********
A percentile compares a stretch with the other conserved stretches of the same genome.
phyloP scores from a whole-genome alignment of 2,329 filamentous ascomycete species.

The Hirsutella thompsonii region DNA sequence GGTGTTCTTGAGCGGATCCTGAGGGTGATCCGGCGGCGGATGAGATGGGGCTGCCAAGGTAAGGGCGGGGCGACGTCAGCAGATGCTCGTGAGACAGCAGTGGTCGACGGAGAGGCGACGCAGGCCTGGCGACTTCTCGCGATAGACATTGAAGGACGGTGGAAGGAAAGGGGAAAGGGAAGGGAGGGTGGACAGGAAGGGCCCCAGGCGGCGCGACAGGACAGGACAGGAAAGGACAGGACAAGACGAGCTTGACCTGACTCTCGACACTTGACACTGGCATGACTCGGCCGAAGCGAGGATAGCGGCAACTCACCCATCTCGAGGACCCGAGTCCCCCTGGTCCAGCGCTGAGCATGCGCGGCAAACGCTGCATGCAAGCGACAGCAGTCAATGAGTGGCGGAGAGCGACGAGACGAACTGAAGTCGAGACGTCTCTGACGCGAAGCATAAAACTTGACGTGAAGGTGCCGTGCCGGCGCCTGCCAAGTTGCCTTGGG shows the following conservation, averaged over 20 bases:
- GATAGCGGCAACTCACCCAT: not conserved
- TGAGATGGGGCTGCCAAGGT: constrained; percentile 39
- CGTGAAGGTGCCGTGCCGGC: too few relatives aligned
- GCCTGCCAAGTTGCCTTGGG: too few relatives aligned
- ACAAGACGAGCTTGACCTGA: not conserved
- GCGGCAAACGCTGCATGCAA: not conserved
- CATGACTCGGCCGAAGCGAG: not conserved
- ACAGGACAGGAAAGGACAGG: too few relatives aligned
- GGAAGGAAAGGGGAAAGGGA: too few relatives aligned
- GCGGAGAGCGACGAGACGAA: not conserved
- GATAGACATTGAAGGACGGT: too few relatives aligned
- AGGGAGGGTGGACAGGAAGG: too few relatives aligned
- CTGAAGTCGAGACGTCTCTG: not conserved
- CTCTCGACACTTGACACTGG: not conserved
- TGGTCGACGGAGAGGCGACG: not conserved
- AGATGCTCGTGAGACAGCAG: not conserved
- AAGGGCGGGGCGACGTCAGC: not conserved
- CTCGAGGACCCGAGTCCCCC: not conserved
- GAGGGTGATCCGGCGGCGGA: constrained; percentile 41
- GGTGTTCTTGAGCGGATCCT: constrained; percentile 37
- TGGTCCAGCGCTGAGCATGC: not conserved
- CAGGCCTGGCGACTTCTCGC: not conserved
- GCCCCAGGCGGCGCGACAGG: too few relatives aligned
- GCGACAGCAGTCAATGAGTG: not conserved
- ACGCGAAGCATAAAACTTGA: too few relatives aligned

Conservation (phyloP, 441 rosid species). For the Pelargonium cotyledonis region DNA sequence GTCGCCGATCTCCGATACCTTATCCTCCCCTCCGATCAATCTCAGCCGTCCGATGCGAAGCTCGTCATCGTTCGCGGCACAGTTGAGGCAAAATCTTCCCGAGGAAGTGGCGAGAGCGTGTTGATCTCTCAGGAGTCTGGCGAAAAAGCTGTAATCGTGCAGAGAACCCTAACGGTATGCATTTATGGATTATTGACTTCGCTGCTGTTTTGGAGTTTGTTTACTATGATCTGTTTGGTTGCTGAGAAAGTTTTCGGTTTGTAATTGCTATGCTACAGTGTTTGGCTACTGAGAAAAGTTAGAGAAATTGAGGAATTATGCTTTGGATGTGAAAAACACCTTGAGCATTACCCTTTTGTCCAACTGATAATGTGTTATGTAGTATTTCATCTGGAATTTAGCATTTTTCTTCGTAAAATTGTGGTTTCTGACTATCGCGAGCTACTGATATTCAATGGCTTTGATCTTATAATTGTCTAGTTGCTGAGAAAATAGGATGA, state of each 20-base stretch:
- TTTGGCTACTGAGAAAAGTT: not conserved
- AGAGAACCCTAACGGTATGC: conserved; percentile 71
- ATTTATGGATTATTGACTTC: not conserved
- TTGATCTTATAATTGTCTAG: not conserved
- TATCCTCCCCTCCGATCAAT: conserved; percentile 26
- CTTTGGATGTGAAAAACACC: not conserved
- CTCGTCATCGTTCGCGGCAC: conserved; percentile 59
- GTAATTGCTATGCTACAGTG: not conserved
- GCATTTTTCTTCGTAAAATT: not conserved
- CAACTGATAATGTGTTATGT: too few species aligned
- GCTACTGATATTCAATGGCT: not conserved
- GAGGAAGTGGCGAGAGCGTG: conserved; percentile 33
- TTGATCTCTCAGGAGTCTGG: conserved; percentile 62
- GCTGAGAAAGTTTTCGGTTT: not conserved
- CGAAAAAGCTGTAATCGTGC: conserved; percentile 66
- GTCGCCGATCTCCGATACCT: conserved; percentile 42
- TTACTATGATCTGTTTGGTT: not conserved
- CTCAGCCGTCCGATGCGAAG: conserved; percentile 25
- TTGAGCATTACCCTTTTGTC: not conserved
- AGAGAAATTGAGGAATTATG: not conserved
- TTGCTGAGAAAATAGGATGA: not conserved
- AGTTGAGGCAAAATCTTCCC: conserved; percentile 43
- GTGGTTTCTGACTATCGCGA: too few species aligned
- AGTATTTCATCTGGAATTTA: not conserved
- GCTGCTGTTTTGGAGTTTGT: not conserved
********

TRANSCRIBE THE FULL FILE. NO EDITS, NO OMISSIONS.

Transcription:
A percentile compares a stretch with the other conserved stretches of the same genome.
phyloP scores from a whole-genome alignment of 2,329 filamentous ascomycete species.

The Hirsutella thompsonii region DNA sequence GGTGTTCTTGAGCGGATCCTGAGGGTGATCCGGCGGCGGATGAGATGGGGCTGCCAAGGTAAGGGCGGGGCGACGTCAGCAGATGCTCGTGAGACAGCAGTGGTCGACGGAGAGGCGACGCAGGCCTGGCGACTTCTCGCGATAGACATTGAAGGACGGTGGAAGGAAAGGGGAAAGGGAAGGGAGGGTGGACAGGAAGGGCCCCAGGCGGCGCGACAGGACAGGACAGGAAAGGACAGGACAAGACGAGCTTGACCTGACTCTCGACACTTGACACTGGCATGACTCGGCCGAAGCGAGGATAGCGGCAACTCACCCATCTCGAGGACCCGAGTCCCCCTGGTCCAGCGCTGAGCATGCGCGGCAAACGCTGCATGCAAGCGACAGCAGTCAATGAGTGGCGGAGAGCGACGAGACGAACTGAAGTCGAGACGTCTCTGACGCGAAGCATAAAACTTGACGTGAAGGTGCCGTGCCGGCGCCTGCCAAGTTGCCTTGGG shows the following conservation, averaged over 20 bases:
- GATAGCGGCAACTCACCCAT: not conserved
- TGAGATGGGGCTGCCAAGGT: constrained; percentile 39
- CGTGAAGGTGCCGTGCCGGC: too few relatives aligned
- GCCTGCCAAGTTGCCTTGGG: too few relatives aligned
- ACAAGACGAGCTTGACCTGA: not conserved
- GCGGCAAACGCTGCATGCAA: not conserved
- CATGACTCGGCCGAAGCGAG: not conserved
- ACAGGACAGGAAAGGACAGG: too few relatives aligned
- GGAAGGAAAGGGGAAAGGGA: too few relatives aligned
- GCGGAGAGCGACGAGACGAA: not conserved
- GATAGACATTGAAGGACGGT: too few relatives aligned
- AGGGAGGGTGGACAGGAAGG: too few relatives aligned
- CTGAAGTCGAGACGTCTCTG: not conserved
- CTCTCGACACTTGACACTGG: not conserved
- TGGTCGACGGAGAGGCGACG: not conserved
- AGATGCTCGTGAGACAGCAG: not conserved
- AAGGGCGGGGCGACGTCAGC: not conserved
- CTCGAGGACCCGAGTCCCCC: not conserved
- GAGGGTGATCCGGCGGCGGA: constrained; percentile 41
- GGTGTTCTTGAGCGGATCCT: constrained; percentile 37
- TGGTCCAGCGCTGAGCATGC: not conserved
- CAGGCCTGGCGACTTCTCGC: not conserved
- GCCCCAGGCGGCGCGACAGG: too few relatives aligned
- GCGACAGCAGTCAATGAGTG: not conserved
- ACGCGAAGCATAAAACTTGA: too few relatives aligned

Conservation (phyloP, 441 rosid species). For the Pelargonium cotyledonis region DNA sequence GTCGCCGATCTCCGATACCTTATCCTCCCCTCCGATCAATCTCAGCCGTCCGATGCGAAGCTCGTCATCGTTCGCGGCACAGTTGAGGCAAAATCTTCCCGAGGAAGTGGCGAGAGCGTGTTGATCTCTCAGGAGTCTGGCGAAAAAGCTGTAATCGTGCAGAGAACCCTAACGGTATGCATTTATGGATTATTGACTTCGCTGCTGTTTTGGAGTTTGTTTACTATGATCTGTTTGGTTGCTGAGAAAGTTTTCGGTTTGTAATTGCTATGCTACAGTGTTTGGCTACTGAGAAAAGTTAGAGAAATTGAGGAATTATGCTTTGGATGTGAAAAACACCTTGAGCATTACCCTTTTGTCCAACTGATAATGTGTTATGTAGTATTTCATCTGGAATTTAGCATTTTTCTTCGTAAAATTGTGGTTTCTGACTATCGCGAGCTACTGATATTCAATGGCTTTGATCTTATAATTGTCTAGTTGCTGAGAAAATAGGATGA, state of each 20-base stretch:
- TTTGGCTACTGAGAAAAGTT: not conserved
- AGAGAACCCTAACGGTATGC: conserved; percentile 71
- ATTTATGGATTATTGACTTC: not conserved
- TTGATCTTATAATTGTCTAG: not conserved
- TATCCTCCCCTCCGATCAAT: conserved; percentile 26
- CTTTGGATGTGAAAAACACC: not conserved
- CTCGTCATCGTTCGCGGCAC: conserved; percentile 59
- GTAATTGCTATGCTACAGTG: not conserved
- GCATTTTTCTTCGTAAAATT: not conserved
- CAACTGATAATGTGTTATGT: too few species aligned
- GCTACTGATATTCAATGGCT: not conserved
- GAGGAAGTGGCGAGAGCGTG: conserved; percentile 33
- TTGATCTCTCAGGAGTCTGG: conserved; percentile 62
- GCTGAGAAAGTTTTCGGTTT: not conserved
- CGAAAAAGCTGTAATCGTGC: conserved; percentile 66
- GTCGCCGATCTCCGATACCT: conserved; percentile 42
- TTACTATGATCTGTTTGGTT: not conserved
- CTCAGCCGTCCGATGCGAAG: conserved; percentile 25
- TTGAGCATTACCCTTTTGTC: not conserved
- AGAGAAATTGAGGAATTATG: not conserved
- TTGCTGAGAAAATAGGATGA: not conserved
- AGTTGAGGCAAAATCTTCCC: conserved; percentile 43
- GTGGTTTCTGACTATCGCGA: too few species aligned
- AGTATTTCATCTGGAATTTA: not conserved
- GCTGCTGTTTTGGAGTTTGT: not conserved